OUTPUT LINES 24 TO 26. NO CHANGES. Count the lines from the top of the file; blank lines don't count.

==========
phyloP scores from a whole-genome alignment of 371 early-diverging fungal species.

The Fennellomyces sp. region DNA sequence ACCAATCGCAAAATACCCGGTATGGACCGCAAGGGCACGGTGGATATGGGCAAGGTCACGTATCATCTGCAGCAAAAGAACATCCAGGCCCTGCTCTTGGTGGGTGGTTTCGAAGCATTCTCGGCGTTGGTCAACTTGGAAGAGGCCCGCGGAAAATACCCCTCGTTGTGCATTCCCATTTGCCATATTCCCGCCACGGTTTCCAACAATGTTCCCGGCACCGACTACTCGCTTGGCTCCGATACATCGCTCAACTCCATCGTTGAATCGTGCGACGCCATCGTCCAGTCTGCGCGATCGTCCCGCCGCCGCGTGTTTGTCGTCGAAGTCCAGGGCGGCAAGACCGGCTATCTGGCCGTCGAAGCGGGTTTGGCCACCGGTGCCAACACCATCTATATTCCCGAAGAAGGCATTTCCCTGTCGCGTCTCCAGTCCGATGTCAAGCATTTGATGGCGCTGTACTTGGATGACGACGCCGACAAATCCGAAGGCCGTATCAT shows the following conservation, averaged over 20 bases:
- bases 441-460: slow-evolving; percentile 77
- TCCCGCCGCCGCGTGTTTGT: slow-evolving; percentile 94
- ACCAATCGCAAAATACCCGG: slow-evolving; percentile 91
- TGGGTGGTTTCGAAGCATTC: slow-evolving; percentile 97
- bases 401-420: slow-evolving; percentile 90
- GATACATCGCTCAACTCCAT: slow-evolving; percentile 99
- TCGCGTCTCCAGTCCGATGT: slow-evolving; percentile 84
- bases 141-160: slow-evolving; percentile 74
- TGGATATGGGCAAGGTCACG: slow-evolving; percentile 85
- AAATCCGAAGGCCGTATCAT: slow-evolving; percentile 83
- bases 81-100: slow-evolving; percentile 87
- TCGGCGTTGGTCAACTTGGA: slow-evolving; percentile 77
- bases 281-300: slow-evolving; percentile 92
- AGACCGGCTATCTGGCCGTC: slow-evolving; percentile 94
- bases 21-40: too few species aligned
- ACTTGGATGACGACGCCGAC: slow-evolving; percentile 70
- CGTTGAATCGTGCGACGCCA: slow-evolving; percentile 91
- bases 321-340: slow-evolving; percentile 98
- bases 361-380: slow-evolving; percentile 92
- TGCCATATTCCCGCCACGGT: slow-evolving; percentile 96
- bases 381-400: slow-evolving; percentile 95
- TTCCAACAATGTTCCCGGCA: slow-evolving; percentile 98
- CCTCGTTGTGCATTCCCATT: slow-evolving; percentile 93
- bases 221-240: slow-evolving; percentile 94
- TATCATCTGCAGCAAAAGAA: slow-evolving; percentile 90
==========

- TTCCAACAATGTTCCCGGCA: slow-evolving; percentile 98
- CCTCGTTGTGCATTCCCATT: slow-evolving; percentile 93
- bases 221-240: slow-evolving; percentile 94